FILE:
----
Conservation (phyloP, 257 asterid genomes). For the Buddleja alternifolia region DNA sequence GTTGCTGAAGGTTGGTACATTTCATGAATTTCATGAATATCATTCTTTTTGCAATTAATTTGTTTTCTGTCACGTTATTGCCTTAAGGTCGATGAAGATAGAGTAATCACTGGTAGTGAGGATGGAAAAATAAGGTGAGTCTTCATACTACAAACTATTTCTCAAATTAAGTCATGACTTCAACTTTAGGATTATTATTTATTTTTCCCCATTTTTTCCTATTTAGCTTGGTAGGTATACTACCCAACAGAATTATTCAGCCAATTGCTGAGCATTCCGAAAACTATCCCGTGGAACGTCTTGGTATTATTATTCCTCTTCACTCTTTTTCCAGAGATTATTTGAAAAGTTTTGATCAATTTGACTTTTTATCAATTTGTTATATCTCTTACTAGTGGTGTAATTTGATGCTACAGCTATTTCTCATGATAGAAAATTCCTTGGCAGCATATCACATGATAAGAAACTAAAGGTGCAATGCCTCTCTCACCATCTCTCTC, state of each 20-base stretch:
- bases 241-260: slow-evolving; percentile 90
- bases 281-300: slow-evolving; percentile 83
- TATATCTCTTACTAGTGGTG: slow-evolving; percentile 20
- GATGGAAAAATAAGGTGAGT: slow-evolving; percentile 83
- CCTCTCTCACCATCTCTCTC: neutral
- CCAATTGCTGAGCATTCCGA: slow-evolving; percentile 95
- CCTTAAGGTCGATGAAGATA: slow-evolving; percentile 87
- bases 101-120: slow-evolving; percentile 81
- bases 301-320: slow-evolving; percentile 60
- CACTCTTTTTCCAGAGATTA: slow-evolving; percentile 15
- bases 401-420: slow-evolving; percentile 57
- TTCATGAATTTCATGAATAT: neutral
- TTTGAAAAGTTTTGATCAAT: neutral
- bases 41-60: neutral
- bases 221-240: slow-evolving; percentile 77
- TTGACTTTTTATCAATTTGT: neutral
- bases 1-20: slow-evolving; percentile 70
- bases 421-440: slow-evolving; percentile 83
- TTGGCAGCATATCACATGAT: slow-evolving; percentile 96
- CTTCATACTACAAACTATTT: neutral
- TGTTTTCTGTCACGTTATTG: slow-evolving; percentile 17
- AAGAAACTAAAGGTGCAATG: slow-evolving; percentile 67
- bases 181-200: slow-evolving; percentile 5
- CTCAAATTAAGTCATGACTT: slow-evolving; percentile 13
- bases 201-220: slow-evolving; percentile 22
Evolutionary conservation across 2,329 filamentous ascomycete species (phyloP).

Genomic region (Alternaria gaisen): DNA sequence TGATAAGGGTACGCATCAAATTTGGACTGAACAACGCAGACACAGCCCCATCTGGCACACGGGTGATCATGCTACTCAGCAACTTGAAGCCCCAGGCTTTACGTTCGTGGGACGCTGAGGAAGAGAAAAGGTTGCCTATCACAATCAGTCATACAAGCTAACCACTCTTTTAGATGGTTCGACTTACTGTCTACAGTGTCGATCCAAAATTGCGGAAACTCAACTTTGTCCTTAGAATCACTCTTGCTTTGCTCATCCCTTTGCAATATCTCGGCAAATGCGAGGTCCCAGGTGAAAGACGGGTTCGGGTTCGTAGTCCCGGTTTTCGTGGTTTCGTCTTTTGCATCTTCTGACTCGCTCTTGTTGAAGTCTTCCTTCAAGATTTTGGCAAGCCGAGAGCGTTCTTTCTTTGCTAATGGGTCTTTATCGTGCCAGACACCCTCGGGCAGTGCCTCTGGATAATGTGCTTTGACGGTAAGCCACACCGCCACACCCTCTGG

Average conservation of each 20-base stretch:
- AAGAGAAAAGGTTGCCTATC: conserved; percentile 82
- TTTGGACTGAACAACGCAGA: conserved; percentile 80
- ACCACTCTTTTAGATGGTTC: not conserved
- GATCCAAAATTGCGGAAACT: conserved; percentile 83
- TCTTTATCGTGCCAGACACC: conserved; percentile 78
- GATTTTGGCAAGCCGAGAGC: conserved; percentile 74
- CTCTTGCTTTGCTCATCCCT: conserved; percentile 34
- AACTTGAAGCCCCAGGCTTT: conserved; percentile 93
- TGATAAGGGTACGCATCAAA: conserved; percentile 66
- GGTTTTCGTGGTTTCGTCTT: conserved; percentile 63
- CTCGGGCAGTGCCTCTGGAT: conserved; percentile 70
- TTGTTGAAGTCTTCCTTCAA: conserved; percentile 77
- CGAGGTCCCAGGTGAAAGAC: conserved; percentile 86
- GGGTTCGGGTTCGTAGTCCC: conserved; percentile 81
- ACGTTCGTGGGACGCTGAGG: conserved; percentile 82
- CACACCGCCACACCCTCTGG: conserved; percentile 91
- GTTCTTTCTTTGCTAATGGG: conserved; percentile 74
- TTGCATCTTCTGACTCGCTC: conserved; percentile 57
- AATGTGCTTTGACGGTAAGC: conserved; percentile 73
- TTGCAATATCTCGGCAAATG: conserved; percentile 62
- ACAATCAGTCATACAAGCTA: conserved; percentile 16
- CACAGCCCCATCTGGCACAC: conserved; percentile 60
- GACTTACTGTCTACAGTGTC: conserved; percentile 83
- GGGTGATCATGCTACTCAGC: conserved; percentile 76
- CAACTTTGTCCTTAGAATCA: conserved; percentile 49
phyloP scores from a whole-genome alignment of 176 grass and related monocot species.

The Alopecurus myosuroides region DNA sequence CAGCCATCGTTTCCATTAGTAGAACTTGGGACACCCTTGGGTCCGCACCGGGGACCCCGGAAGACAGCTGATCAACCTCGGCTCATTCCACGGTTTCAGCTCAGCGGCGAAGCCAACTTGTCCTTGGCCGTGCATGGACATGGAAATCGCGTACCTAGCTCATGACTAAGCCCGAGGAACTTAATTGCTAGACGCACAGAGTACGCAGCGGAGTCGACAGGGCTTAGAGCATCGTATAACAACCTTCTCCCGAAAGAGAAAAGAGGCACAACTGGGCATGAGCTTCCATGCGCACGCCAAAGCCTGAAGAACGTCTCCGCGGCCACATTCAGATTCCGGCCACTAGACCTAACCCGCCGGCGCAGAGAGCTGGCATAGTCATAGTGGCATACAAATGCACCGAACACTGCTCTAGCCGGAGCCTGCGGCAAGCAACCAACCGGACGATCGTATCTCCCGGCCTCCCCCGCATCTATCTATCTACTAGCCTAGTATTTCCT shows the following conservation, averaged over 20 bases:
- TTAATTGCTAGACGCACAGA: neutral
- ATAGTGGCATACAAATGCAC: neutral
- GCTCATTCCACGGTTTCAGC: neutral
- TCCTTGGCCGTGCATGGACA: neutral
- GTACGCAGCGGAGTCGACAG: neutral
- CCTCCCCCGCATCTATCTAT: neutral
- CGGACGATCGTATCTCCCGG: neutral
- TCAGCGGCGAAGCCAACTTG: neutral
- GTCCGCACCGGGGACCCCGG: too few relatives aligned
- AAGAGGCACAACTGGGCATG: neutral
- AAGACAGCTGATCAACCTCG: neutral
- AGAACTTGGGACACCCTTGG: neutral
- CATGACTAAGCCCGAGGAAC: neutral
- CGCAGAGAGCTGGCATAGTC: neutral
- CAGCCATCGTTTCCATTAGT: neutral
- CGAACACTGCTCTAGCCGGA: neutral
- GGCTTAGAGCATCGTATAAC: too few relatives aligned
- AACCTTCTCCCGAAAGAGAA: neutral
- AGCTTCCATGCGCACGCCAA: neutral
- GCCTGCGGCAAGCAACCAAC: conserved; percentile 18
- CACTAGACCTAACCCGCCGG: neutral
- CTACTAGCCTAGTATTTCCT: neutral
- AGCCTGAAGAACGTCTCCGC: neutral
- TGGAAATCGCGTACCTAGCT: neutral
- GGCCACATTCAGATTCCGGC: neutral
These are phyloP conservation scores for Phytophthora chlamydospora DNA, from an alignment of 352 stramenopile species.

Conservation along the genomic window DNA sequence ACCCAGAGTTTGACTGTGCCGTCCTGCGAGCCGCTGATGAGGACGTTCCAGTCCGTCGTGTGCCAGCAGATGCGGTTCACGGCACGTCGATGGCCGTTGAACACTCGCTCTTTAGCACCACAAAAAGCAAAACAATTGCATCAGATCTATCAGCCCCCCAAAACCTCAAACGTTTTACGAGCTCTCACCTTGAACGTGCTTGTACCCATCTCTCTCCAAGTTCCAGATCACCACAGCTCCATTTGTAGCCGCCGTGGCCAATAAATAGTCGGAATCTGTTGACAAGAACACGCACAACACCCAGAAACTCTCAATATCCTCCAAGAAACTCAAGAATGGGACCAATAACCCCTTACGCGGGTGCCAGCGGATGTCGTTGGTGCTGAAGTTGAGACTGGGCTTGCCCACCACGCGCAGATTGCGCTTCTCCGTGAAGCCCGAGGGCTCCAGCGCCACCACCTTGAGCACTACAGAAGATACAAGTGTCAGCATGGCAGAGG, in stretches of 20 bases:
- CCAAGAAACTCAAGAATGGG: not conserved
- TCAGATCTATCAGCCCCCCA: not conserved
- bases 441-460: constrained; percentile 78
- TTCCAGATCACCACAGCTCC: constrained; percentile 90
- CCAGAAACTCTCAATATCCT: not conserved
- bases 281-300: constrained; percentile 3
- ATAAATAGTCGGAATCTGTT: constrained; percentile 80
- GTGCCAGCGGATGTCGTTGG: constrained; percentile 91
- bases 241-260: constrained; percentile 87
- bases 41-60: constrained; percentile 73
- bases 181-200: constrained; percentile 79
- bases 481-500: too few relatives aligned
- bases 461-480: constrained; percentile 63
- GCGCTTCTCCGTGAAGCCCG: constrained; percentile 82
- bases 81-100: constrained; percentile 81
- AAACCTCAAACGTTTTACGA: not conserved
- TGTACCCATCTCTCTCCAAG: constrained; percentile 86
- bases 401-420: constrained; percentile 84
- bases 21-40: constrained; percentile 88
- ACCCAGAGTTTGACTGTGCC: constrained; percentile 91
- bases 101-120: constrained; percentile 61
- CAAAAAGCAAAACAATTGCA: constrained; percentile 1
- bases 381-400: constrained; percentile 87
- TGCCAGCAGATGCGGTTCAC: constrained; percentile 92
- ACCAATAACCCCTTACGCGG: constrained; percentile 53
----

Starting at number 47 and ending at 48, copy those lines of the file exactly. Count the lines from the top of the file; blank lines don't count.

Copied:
- TTGCATCTTCTGACTCGCTC: conserved; percentile 57
- AATGTGCTTTGACGGTAAGC: conserved; percentile 73